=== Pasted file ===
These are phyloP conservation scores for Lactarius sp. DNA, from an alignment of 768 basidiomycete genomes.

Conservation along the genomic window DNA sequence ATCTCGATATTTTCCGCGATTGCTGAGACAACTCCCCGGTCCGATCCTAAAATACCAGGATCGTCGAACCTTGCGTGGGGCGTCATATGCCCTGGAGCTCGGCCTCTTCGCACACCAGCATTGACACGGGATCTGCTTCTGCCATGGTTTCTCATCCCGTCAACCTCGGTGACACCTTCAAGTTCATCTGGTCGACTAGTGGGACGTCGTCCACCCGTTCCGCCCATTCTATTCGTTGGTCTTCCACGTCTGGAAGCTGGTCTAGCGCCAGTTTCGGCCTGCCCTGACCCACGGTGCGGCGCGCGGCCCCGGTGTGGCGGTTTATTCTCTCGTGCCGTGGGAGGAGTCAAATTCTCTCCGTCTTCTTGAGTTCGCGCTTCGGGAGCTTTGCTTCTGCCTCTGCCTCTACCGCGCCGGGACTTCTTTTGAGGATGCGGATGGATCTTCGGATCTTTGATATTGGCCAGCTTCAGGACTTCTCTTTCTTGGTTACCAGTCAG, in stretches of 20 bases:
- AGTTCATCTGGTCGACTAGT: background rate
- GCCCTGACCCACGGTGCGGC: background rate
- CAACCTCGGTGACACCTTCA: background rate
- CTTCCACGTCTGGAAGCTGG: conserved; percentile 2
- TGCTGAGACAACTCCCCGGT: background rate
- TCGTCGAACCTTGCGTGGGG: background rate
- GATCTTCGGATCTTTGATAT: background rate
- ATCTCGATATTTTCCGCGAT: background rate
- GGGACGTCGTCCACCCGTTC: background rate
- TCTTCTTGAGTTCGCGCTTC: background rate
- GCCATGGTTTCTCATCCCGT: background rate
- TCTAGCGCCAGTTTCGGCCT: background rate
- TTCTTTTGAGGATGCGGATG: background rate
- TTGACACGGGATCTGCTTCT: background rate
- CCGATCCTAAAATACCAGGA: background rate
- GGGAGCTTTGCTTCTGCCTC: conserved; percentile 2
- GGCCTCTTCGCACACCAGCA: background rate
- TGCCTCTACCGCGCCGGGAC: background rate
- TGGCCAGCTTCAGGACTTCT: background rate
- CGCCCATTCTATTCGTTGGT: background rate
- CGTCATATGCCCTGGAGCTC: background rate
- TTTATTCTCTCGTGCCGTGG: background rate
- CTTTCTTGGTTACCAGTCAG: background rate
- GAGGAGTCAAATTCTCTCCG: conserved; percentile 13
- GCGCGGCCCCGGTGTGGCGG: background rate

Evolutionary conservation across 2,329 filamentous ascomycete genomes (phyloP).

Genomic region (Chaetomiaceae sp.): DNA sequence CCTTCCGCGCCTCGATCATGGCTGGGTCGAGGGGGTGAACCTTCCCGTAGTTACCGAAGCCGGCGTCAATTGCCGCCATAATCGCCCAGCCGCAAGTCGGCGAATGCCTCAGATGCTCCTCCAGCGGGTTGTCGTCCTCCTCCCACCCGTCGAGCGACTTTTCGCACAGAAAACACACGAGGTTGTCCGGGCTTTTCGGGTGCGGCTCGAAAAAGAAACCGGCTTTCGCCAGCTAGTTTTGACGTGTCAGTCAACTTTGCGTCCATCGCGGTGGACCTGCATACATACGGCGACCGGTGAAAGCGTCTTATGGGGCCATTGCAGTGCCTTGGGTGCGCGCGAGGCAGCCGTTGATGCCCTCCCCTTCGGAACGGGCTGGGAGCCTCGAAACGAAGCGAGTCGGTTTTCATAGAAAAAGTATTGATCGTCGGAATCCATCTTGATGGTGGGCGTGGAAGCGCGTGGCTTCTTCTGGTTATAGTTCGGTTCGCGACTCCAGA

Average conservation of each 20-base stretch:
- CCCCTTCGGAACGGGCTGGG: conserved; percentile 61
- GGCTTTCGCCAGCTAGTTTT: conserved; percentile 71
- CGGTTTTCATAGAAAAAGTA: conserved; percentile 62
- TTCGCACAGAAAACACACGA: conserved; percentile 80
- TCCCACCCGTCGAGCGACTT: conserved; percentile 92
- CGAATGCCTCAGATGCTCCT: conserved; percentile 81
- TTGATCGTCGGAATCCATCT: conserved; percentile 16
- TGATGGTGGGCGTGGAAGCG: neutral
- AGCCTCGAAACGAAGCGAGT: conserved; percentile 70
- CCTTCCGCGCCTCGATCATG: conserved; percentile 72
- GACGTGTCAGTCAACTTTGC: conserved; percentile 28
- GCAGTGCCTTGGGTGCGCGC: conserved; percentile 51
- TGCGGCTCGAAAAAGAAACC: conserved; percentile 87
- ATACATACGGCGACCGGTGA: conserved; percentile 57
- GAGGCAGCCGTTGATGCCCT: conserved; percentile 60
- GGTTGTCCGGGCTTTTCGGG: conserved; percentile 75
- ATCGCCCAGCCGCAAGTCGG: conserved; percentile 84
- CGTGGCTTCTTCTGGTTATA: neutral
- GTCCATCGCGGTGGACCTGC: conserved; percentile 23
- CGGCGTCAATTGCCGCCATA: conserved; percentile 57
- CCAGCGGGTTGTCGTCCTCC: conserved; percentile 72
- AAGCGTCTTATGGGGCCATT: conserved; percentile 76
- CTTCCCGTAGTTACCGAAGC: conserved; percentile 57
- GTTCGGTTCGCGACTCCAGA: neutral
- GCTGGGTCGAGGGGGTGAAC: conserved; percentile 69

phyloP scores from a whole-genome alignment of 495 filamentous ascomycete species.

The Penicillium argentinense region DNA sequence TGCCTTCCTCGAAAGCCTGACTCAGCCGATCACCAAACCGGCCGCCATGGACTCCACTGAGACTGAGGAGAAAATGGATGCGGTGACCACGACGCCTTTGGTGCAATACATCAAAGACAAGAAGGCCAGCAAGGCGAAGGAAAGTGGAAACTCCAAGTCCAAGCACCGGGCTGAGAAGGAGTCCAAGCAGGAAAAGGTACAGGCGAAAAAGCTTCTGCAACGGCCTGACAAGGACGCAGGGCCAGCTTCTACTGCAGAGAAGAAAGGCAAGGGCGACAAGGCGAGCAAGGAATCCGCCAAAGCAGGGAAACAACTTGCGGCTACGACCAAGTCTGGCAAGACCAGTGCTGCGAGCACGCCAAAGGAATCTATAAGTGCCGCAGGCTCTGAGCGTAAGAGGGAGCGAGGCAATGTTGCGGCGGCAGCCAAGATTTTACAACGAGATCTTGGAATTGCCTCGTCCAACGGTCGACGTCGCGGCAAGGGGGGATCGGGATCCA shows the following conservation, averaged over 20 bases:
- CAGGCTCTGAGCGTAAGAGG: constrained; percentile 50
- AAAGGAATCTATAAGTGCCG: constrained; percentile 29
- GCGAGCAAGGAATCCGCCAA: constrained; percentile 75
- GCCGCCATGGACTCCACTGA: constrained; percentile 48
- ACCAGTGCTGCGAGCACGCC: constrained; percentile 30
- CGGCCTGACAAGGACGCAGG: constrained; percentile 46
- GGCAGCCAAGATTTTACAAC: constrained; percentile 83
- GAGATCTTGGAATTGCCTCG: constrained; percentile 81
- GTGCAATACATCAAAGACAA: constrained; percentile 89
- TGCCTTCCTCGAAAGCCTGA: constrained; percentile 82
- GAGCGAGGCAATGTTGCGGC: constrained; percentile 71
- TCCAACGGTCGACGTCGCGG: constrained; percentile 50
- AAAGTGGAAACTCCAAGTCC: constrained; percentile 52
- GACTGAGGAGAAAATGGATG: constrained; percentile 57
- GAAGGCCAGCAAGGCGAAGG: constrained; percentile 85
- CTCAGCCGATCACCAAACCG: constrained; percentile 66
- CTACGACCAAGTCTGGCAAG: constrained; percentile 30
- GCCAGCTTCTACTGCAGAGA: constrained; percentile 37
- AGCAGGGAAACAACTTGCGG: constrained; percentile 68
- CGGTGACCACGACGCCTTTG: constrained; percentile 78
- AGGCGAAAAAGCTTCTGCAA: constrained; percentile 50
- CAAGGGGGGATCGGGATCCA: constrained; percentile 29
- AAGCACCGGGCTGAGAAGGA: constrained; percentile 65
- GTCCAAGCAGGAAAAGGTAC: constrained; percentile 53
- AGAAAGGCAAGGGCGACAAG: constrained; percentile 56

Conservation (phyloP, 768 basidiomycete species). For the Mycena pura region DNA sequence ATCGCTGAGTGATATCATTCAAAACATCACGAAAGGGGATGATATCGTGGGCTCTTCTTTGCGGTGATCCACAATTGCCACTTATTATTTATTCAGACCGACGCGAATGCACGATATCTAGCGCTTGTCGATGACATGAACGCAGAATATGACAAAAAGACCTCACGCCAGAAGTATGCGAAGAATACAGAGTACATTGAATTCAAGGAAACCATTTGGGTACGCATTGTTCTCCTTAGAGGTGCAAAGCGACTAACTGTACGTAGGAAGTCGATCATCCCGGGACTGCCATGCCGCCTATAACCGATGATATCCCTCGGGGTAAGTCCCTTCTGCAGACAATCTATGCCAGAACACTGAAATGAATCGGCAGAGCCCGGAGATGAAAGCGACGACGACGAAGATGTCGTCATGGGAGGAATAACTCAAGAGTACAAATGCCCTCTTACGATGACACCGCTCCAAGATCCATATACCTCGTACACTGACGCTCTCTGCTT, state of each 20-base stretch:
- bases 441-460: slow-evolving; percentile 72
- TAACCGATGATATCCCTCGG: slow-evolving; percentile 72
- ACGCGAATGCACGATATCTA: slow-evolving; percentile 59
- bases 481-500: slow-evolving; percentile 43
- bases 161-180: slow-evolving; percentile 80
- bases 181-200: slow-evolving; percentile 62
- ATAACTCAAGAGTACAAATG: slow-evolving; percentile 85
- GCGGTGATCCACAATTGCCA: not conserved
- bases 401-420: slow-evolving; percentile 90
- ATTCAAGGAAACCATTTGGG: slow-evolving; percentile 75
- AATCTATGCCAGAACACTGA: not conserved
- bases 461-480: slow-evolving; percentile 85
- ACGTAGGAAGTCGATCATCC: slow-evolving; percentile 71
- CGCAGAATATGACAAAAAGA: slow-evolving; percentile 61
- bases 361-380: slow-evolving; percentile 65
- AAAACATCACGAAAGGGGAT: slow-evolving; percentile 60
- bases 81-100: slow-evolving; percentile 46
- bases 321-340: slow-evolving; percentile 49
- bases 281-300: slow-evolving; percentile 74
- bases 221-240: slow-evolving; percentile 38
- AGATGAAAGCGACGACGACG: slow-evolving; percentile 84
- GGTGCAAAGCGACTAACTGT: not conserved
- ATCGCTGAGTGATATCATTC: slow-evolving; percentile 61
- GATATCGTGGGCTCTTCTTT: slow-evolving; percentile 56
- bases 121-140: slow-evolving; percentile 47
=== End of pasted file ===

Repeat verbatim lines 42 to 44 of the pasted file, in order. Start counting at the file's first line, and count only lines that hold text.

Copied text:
- GCAGTGCCTTGGGTGCGCGC: conserved; percentile 51
- TGCGGCTCGAAAAAGAAACC: conserved; percentile 87
- ATACATACGGCGACCGGTGA: conserved; percentile 57